The vibe on Wellington’s iconic Cuba Street is buzzing. Although the wind threatens to blow the water pouring from the bucket fountain all the way to Parliament, the atmosphere on the street is warm and calm. Wellingtonians are well known for being confident, quirky and experimental. Combined with being the most educated bunch in the country, this has been a huge contribution to why a handful of brave souls are now brewing some outstanding beer. The local craft beer culture has been thriving successfully for several years, since Grant from Regional Wines and Spirits took the leap almost 20 years ago to support and stock craft beer in his store. Inner-city craft breweries are popping up in rapid succession amongst the countless number of bars and restaurants in the city that are primarily devoted to craft beer. It is not surprising then, that these eclectic Wellingtonians and their visiting friends are drinking one third of the entire country’s national craft beer output. I was ready to contribute to that statistic.
While the afternoon sun was still showing it’s face, we visited our first craft beer bar, The Hop Garden. From the outside the building looks relatively unappealing, but on walking through the front door
to 40 taps situated on a gigantic barrel including several of their own brews to try. $15 tasting trays are offered, and a quick chat with the barman about your taste will have you sitting down with four perfect pours to try. We started with the Green Hopped American Pale Ale The Hop Stepper, brewed on site as part of the inaugural Hopstock festival which was running during our stay. The fresh hops make for a punchy beer, full of grapefruit and goodness. Fork & Brewer also concentrates on using products and by-products of their beer in their “traditional pub food with a twist” menu. The Bohemian Hipster (a F&B brewed pilsner) BBQ sauce is a house favourite used in several dishes on the menu. All dishes on the menu include a beer style match suggestion, showing
these guys are all about combining in any way possible.
Just around the corner lies Hashigo Zake, a hidden basement gem designed for the true beer connoisseur. The atmosphere here is in complete contrast to the other two bars we’d just visited; the dim lighting and dark brick create a rich moody and mysterious feeling. The focus down here is truly on offering fantastic craft beer. With no resident tap beers and over 160 bottled beers, you could come here every day for a year and never run out of beer to try. The import their international beers direct from the breweries as well, so the beer is always cold and fresh, and many of them can’t be found anywhere else in town. Although their passion is quite clearly beer, they’re also slowly reinventing the image of cider in New Zealand. I was apprehensive but branched away from my usual order of an IPA beer and tried a Peckham’s cider. I was intensely surprised at the off-dry style and tannins that made up the drink. Nothing like it’s sweet stereotype. While sipping on my classy ‘cider’, the barman told me about The Pacific Beer Expo which is held yearly over labour weekend at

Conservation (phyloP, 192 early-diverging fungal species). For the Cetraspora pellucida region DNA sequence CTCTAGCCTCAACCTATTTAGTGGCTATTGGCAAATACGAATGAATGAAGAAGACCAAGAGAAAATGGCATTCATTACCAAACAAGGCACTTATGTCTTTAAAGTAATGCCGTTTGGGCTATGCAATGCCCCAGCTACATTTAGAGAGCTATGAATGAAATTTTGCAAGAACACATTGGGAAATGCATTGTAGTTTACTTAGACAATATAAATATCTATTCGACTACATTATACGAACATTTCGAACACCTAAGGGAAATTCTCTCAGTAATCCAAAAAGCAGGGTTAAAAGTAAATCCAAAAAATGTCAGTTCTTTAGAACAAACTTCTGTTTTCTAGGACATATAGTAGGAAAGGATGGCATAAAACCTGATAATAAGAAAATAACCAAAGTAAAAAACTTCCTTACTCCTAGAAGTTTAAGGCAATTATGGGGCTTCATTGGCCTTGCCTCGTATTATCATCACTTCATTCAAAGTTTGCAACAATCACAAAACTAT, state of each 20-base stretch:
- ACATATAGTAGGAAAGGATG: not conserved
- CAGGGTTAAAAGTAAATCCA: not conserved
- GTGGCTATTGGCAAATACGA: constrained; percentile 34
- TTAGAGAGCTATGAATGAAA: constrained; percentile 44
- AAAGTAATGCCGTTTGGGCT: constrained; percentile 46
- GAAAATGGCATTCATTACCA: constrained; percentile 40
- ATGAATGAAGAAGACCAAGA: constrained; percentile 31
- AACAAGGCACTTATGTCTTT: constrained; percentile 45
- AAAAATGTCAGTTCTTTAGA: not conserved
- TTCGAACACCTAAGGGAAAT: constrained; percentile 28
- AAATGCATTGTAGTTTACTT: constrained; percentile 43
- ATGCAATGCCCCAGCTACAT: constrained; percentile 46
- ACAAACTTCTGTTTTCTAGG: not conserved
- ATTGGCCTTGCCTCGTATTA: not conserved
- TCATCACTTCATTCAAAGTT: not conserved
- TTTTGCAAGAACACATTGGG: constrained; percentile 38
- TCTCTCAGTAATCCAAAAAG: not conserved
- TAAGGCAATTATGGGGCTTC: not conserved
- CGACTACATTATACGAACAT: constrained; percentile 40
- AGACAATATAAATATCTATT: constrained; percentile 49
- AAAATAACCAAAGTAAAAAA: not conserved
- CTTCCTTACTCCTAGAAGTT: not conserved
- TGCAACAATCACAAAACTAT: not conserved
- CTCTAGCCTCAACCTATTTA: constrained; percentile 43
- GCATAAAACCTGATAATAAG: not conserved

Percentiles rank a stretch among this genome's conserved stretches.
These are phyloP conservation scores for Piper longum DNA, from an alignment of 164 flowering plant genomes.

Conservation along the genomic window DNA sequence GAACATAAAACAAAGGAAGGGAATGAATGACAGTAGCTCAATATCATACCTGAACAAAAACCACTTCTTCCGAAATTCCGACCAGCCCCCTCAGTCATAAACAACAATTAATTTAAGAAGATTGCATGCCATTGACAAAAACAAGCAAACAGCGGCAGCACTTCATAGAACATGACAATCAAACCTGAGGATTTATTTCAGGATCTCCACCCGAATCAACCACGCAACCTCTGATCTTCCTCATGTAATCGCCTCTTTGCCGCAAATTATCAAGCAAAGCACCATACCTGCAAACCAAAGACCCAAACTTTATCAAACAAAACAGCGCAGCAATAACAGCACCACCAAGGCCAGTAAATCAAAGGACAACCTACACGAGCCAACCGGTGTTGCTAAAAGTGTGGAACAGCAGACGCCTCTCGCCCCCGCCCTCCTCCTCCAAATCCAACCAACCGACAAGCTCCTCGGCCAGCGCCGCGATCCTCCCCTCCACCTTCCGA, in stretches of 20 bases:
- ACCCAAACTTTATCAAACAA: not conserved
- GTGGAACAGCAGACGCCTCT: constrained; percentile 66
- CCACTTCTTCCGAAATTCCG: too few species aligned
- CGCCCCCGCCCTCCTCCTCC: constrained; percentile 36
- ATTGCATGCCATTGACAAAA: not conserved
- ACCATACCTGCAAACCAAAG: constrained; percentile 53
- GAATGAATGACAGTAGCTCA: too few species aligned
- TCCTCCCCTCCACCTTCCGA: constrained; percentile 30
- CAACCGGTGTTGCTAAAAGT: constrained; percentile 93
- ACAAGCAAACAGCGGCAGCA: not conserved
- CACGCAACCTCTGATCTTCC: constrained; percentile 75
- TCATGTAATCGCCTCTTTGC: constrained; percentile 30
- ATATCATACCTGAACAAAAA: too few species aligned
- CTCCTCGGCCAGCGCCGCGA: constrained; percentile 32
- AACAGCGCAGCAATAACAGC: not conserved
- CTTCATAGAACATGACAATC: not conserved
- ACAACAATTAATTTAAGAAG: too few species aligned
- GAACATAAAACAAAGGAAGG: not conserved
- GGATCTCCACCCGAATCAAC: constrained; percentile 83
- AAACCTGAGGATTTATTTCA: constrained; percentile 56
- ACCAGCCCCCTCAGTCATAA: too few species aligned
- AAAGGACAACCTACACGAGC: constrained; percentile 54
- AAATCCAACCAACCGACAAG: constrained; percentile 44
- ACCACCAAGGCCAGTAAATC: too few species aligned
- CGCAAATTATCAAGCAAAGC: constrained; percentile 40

the Boatshed on Wellington’s waterfront. If you’re in town over the 25th-26th October, their tickets will be on their website very soon.
For a more upmarket, away from the students type craft beer bar, I’d absolutely recommend Bin 44. It’s the only craft beer bar situated on Wellington’s beautiful Queen’s Wharf; and the wind had calmed so we very much enjoyed the walk there from Hashigo Zake. Bin 44 has an air of relaxed class, a professional cliental but not in any way pretentious. By this point we were getting a little peckish, and a bite before the next beer was definitely a good idea. We ordered a Pollo pizza; chicken, bacon and the most deliciously rich Yeastie Boys “Pot Kettle Black” BBQ sauce. As with Fork & Brewer, Bin 44 creatively adds beer to their dishes, teaming up with local breweries to produce a wonderful menu. Before moving on we tried an Epic Epicurean Coffee and Fig Oatmeal Stout, which instead of just having coffee notes as many stouts do, actually was made with beans from Wellington’s local coffee roaster L’affare.
One of the newer craft beer bars to enter the scene in Wellington is Rouge and Vagabond, an alternative, eccentric live music bar. I had heard that this was one not to miss, if not for the local jazz and blues bands playing six days a week, then absolutely for their icon, Bruce Robert Vagabond. This man is the most chilled, down to earth British Bulldog you’ll ever meet. Over a deliciously hoppy local Panhead Vandal, the
bartender told us about their art and music influence. The bar is host to a commission free, monthly changing exhibition space which when we visited was filled with beautiful cartoon-esk paintings of women. The bar is situated in Glover Park, just off Cuba, and if you visit in the summer they apparently have licensed a large area of the park and fill it with beanbags for an afternoon tipple. This is definitely one to visit if you want a snapshot of what Wellington is all about.
After a full afternoon sampling a generous amount of the region’s finest beer, we decided to end the evening at a new restaurant called Grill Meats Beer; a clearly suitable way to end our hop-filled adventure. Over grilled ribs, freshly ground beef burgers and one last beer we discussed the huge and ever growing success of craft beer in Wellington. Despite having started almost two decades ago, there is no sign that craft beer popularity will decline in the near future. New craft brewers and bars continue to appear almost monthly in the capital and with countless more still left to visit, a return trip is already in the calendar.